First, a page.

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Note From the CD

Caring for the Actor’s Psyche

Caring for the Actor’s Psyche
Photo Source: Nick Bertozzi

When I’m coaching actors for an emotional scene, we often have to dig deep into memories that are extremely painful. Many times, my clients are terrified to open that part of their psyche for fear that they won’t be able to close the can of worms.

When an actor is doing a highly emotional scene or playing a heavy character, how do they keep themselves in a safe place psychologically so that they’re not walking around like an open wound? Below is a small selection of tips, including some from Backstage Experts, teachers, and your fellow actors!

HOWARD FINE, ACTING TEACHER AND COACH
“Actors need an exit strategy. They tend to spend all of their energy on preparation to get in, but getting out is equally important and essential for mental health. This could include anything that brings happiness and peace to the individual artist. In the same way that an actor learns to focus on triggers to produce unpleasant emotions, they need to have a process that I call “returning to the light.” I teach my students that emotional recall also includes experiences of love and joy. The actor needs a complete toolbox of positive and negative experiences to tap into.”

CRAIG WALLACE, ACTING TEACHER, COACH, AND BACKSTAGE EXPERT
“The breath is the loudest bodily indicator of how we are feeling. Feel the emotion very specifically in the body and you’ll find the truth in a safe and enlightening way. And once it’s stored in the body, it’s there for you when you need it.”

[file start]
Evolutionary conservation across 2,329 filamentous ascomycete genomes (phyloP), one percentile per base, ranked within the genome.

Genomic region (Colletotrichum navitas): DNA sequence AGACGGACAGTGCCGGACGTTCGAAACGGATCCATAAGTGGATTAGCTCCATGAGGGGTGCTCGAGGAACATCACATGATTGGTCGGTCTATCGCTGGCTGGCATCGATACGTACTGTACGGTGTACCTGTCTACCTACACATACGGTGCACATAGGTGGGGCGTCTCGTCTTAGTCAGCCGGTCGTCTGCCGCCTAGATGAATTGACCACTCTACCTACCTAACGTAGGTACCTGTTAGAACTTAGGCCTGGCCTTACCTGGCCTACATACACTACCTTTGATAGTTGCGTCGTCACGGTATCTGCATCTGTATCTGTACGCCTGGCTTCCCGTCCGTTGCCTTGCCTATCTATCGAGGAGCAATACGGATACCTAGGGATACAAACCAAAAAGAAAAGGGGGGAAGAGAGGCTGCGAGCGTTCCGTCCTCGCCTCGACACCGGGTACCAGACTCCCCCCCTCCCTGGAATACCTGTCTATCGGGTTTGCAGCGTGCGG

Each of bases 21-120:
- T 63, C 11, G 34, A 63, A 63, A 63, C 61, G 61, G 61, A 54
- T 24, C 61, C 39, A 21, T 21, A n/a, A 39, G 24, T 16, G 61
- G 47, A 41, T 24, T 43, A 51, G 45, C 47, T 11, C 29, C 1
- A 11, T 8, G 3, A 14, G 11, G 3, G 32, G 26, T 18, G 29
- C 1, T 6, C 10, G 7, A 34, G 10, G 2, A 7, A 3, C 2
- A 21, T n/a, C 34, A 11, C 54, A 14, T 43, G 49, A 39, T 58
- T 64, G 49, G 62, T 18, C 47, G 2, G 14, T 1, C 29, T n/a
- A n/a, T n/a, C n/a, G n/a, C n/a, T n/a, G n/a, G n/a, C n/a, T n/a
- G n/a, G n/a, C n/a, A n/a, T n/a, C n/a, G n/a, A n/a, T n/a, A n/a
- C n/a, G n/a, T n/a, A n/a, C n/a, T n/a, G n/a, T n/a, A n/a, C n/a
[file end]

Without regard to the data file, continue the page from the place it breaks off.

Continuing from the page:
ANDIE MACDOWELL, ACTOR
“It is an odd gift that actors’ wounds have purpose; they are the colors we have and we get to use them. Our suffering and understanding of human frailty is how we create characters, and we all have life experiences to draw on. That is the great part about being an older actor, I have lived longer and I understand more about life. For me, it is a relief that I can use what I understand on a deep soul level and, in a way, it gives me a place to release pain. Being vulnerable is a part of the process and I want to tap into what I know and give it up. It’s OK to feel lost and uncomfortable; what matters is that the person you create touches people. I would rather feel lonely while I am shooting than try to protect myself.”

JEFFREY MARCUS, ACTING TEACHER AND COACH
“I find wardrobe to be very helpful in taking on and taking off a character and their emotional baggage. Even if you don’t change from top to bottom, just changing a shirt or shoes can make a huge difference. Whenever emotions that can overwhelm you arise after an audition or performance, make sure you wash your hands and have a drink of water before getting in your car. Both of these are grounding and put you back in your body.”

LILY MAE HARRINGTON, ACTOR
“You have to balance out the extremes. If you’re screaming and crying for your job that day, you have to balance it out when you get home or in your trailer. Watch a funny movie, have your favorite snack, sing your most happy song, do some yoga. Find that other extreme.”

Known for her work in film and television, producer and casting director Marci Liroff has worked with some of the most successful directors in the world such as Steven Spielberg, Ridley Scott, Mark Waters, Christopher Nolan, Brad Bird, and Herbert Ross. While working at Fenton-Feinberg Casting, she, along with Mike Fenton, cast such films as “A Christmas Story,” “Poltergeist,”  “E.T. – The Extra Terrestrial,”  “Indiana Jones and the Temple of Doom,” and “Blade Runner.” After establishing her own casting company in 1983, Liroff cast “Footloose,” “St. Elmo's Fire,” “Pretty in Pink,” “The Iron Giant,” “The Spitfire Grill," “Untamed Heart," “Freaky Friday,” “Mean Girls,” “Ghosts of Girlfriends Past,” “Mr. Popper’s Penguins,” “Vampire Academy,” and the upcoming “The Sublime and Beautiful,” which she produced as well, and the upcoming film "Magic Camp.".

Liroff is also an acting coach, and her three-night Audition Bootcamp has empowered actors to view the audition process in a new light. The class spawned an online course available at Udemy entitled "How To Audition For Film and Television: Audition Bootcamp." Visit Liroff online at marciliroff.com, follow her on Twitter @marciliroff and Facebook, and watch her advice videos on YouTube. You can also read her blog.

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